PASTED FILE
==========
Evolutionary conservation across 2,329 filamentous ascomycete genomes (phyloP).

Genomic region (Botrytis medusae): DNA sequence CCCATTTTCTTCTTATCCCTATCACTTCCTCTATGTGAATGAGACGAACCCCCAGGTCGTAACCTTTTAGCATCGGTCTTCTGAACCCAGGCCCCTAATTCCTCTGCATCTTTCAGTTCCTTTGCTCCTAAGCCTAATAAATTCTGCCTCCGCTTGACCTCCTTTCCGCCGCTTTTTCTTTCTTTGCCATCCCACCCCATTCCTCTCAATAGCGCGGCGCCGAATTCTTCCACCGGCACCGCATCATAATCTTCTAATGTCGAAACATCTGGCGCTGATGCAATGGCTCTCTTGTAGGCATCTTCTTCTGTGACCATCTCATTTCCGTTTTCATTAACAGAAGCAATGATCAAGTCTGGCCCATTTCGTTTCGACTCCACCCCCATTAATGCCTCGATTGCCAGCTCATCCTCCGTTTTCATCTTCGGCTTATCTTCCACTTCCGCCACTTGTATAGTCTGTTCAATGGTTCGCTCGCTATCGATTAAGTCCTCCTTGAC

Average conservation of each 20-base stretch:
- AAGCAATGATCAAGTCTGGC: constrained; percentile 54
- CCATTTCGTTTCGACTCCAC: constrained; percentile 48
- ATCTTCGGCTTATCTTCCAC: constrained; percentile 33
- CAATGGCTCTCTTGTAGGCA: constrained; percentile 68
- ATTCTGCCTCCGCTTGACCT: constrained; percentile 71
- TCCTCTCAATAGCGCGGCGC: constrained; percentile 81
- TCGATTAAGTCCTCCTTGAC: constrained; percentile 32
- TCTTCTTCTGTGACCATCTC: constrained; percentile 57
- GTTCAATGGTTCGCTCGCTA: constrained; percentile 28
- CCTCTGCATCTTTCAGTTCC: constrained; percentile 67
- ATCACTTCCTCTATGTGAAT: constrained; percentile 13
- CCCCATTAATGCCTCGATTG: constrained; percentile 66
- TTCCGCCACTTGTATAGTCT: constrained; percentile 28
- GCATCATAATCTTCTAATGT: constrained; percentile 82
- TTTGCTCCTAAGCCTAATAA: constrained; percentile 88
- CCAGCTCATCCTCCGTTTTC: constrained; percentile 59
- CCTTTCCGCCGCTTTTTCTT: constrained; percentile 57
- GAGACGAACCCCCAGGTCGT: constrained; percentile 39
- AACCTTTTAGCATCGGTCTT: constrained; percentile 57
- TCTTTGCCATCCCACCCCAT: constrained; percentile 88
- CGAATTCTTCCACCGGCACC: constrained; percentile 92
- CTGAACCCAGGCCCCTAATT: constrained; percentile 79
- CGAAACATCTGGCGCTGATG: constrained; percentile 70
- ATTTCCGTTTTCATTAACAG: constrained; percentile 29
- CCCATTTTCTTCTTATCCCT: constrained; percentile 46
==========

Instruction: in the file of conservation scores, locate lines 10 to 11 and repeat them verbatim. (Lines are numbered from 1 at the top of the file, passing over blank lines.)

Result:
- TCGATTAAGTCCTCCTTGAC: constrained; percentile 32
- TCTTCTTCTGTGACCATCTC: constrained; percentile 57